There are (too) many of us
Whether a full-fledged democracy or a bonafide dictatorship, every country has them; regional and local authorities. They come in different forms and sizes such as Dutch Provinces, the German Bundesländer or the autonomous regions of Spain. Apart from regions we also have cities which enjoy a special status both within countries as well within global initiatives such as the Covenant of Mayors. Needles to say that the bigger the city the bigger the sense of entitlement to have a seat at the table. With cities like London, Moscow and Paris operating as near city-states. The enormous number of decentral authorities also creates traffic in the capitals where different umbrella associations have set up shop. In a lot of cases the authorities have set up their own office or nothing short of embassies or even castles.
Folklore and receptions
Regional and local authorities seem somewhat forever in the second row as big decisions (and budgets) lay in the domain of national governments, ministries and the likes as the European Union or even the UN. Also, the ability to tax or legislate evades many of our decentral homies. Together with a strong knack for branding one might be in the impression that decentral governments are reduced to tourism boards or festival venues. This impression is amplified if you go to power-centres such as the Hague, Brussel or Westminster where receptions by regional and local authorities often involve typical cuisine and local beer.
Neither innocent nor powerless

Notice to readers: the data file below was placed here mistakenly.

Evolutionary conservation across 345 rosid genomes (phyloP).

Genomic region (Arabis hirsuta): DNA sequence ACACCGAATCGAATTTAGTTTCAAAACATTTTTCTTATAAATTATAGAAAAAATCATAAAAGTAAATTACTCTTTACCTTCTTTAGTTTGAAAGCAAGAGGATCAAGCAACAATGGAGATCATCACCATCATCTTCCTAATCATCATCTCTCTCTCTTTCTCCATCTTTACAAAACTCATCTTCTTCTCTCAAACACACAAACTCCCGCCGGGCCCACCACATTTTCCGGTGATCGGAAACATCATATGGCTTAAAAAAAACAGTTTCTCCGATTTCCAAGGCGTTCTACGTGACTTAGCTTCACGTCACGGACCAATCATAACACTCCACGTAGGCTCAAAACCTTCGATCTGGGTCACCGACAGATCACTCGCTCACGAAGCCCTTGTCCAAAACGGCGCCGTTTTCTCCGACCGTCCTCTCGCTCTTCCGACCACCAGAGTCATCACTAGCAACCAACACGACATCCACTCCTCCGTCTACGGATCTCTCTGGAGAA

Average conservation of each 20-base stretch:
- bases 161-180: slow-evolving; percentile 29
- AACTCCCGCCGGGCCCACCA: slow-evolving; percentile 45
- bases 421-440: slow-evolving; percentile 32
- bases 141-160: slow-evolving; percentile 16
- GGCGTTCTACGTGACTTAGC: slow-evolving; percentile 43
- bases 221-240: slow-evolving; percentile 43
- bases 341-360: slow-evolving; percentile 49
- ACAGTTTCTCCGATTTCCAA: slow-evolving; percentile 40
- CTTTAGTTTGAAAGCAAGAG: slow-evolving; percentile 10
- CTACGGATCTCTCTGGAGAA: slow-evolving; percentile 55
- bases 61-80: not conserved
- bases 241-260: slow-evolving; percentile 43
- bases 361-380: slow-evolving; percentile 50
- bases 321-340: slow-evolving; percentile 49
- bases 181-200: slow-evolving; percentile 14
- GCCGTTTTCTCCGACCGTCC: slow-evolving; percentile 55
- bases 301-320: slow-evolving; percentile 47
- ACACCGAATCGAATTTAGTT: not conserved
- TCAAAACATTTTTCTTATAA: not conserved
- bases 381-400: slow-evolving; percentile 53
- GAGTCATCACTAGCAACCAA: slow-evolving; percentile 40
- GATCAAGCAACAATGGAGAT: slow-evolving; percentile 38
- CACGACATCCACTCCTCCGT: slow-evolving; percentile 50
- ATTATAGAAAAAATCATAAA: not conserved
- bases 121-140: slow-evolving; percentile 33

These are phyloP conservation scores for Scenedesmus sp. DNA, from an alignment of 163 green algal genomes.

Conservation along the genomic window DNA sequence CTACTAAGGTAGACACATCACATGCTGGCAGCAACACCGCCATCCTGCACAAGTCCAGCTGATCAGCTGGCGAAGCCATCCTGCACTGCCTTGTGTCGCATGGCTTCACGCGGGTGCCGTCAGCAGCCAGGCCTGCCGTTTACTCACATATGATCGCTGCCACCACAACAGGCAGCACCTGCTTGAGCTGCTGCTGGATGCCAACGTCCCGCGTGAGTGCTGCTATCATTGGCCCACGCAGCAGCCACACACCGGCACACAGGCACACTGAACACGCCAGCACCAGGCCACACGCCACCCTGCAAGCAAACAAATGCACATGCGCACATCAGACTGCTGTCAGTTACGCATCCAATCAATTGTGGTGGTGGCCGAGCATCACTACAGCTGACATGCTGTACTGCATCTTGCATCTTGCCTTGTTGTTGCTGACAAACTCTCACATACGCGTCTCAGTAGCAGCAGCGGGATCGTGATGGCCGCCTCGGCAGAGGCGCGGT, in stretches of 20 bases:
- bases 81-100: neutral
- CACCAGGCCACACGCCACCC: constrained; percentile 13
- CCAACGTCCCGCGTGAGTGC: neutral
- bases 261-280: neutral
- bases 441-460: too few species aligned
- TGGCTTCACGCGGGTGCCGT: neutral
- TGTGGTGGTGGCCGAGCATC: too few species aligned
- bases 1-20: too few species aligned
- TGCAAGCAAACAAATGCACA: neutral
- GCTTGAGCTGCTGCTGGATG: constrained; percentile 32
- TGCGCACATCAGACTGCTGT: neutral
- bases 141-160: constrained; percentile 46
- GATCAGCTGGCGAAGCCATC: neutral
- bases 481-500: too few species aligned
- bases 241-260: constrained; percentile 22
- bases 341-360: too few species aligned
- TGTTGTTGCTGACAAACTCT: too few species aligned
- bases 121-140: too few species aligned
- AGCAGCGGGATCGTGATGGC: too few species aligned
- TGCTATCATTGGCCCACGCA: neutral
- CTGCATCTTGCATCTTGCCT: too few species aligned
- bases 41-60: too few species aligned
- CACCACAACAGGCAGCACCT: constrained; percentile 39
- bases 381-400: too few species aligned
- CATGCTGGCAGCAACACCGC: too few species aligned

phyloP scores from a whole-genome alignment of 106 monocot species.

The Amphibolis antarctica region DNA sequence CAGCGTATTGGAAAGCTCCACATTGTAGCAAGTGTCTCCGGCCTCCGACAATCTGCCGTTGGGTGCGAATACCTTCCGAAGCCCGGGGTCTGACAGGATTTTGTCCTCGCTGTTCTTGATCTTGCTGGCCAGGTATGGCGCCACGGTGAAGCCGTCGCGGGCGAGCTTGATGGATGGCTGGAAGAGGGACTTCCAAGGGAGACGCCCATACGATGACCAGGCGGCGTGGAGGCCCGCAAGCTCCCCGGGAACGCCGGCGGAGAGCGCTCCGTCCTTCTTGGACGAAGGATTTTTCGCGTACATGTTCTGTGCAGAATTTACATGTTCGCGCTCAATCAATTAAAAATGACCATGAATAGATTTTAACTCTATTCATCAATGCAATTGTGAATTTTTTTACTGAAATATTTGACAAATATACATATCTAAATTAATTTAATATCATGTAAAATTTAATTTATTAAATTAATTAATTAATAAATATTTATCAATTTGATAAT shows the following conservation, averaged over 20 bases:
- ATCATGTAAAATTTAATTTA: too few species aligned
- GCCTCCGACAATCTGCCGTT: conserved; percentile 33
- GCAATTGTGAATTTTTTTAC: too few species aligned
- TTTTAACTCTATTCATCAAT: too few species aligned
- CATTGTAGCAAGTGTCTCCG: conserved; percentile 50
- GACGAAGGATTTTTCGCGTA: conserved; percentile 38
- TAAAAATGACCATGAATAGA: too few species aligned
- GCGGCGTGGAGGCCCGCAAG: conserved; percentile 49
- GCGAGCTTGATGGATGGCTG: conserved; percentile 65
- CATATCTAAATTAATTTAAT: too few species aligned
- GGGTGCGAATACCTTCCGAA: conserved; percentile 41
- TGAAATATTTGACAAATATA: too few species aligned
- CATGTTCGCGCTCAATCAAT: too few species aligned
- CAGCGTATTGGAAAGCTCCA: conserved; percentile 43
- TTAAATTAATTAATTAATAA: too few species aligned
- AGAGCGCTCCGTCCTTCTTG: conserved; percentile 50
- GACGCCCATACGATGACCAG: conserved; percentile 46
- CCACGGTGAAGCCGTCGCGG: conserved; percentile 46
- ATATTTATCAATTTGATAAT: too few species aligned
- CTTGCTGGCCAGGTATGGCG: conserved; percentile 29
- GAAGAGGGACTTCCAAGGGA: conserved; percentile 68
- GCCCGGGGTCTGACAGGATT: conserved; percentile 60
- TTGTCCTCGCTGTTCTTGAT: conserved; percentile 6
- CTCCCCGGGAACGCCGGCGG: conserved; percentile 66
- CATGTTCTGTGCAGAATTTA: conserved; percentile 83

I have worked for almost nine years for the Province of Zeeland and currently for Amsterdam Transport and I can with confidence say that decentral authorities are neither “innocent” nor powerless. First even the poorest local authority has some budget and some of them even have impressive budgets. A few are even rich. The same goes for the ability to legislate. A lot of national or European laws are implemented through de-central authorities. Not in the least bit the huge amounts of structural funds coming from the EU. Secondly, local and regional authorities have both formal and informal access to the decision making process. Beginning with the access to consultations and even writing a piece of policy or legislation. But also informal routes through the connections of Aldersmans, Mayors and their political peers in Parliament or national governments. Finally, I have seen (and participated) in public-private lobbies, where local governments team up with industry to get something done in the Capital or in the European Union. This combination is very powerful as the industry brings practical value to the table (jobs, solutions, real challenges) and the local authorities can provide access and democratic legitimacy to the lobbying process. A lot of words to say you should start investing in local and regional connections and certainly not take them for granted.